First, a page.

There was no data for service planning or to develop the specific interventions required. With this realisation, the campaign for policy change upon a rights and equality foundation was developed, and the national autism strategy in Northern Ireland is currently out for consultation.
Leadership, infrastructure and collaboration
A national strategy may encompass an infrastructure network at local, regional and/or national levels. This is a collaborative infrastructure, involving the public and voluntary sectors and stakeholders. Effective leadership, involving explicit management and coordination roles, is absolutely vital. However, it is the capability and willingness of a disparate range of people to work together – from parents to professionals and autism service providers to practitioners – that makes the strategy deliver the results needed.
In its first four years, the national autism strategy for Wales has had a considerable impact, with major national cultural shifts in the leadership, commissioning, design and delivery of services across the age range and spectrum of autism. A national and local infrastructure for autism is in place, with clear links established for families and individuals with autism, as well as a widening of the awareness of autism, particularly in adults.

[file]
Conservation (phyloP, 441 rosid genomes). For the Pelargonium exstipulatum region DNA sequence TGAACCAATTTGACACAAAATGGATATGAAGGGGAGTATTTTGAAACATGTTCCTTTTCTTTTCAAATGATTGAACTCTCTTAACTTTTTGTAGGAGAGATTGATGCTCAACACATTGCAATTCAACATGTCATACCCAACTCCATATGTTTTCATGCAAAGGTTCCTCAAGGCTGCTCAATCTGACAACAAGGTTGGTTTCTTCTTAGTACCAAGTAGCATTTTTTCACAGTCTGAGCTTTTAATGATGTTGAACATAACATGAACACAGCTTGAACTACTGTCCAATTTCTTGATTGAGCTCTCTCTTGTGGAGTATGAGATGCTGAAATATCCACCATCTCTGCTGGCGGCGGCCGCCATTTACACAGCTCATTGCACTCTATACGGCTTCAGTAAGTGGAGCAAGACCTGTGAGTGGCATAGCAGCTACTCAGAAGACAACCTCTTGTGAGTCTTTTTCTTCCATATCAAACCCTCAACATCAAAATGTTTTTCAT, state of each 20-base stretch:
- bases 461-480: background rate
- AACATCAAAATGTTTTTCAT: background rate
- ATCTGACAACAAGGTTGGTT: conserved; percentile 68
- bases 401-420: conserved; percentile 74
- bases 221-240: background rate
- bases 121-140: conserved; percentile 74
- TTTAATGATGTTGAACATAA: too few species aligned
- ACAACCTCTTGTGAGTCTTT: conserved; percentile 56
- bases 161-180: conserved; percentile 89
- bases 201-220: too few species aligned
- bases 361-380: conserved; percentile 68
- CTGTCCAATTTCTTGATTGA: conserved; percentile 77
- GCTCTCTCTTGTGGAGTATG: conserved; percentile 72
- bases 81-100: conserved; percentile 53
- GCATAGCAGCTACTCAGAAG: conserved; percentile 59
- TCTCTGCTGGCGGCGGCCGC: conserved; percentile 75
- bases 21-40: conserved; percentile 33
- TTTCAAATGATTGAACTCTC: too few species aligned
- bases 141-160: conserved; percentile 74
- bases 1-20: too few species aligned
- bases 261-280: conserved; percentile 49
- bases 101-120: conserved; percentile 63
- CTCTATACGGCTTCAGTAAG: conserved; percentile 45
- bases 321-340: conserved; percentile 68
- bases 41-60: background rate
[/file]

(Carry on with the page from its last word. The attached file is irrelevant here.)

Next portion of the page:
Progressively, the diagnostic facilities for children and adults are improving and many collaborative and creative projects are underway. There are processes in place for monitoring and evaluation, and a national research centre for autism has been developed. The Celtic Nations Autism Partnership brings together a coordinated approach to research that prevents duplication and makes sense strategically, because research is a key facet of autism strategies at nation level.
Comparing and contrasting the different approaches being adopted in the design, development and implementation of national autism strategies in Northern Ireland, Scotland, Wales and England is useful. There is a lot to learn because monitoring and evaluation, training, standards, research and development are common bonds that link professionals, practitioners and autism service providers everywhere.
There are a lot of people involved in the life of a child or adult with autism and collaboration is a key requirement. Education, health, justice, employment, social care and other institutions, disciplines and professions all have a part to play.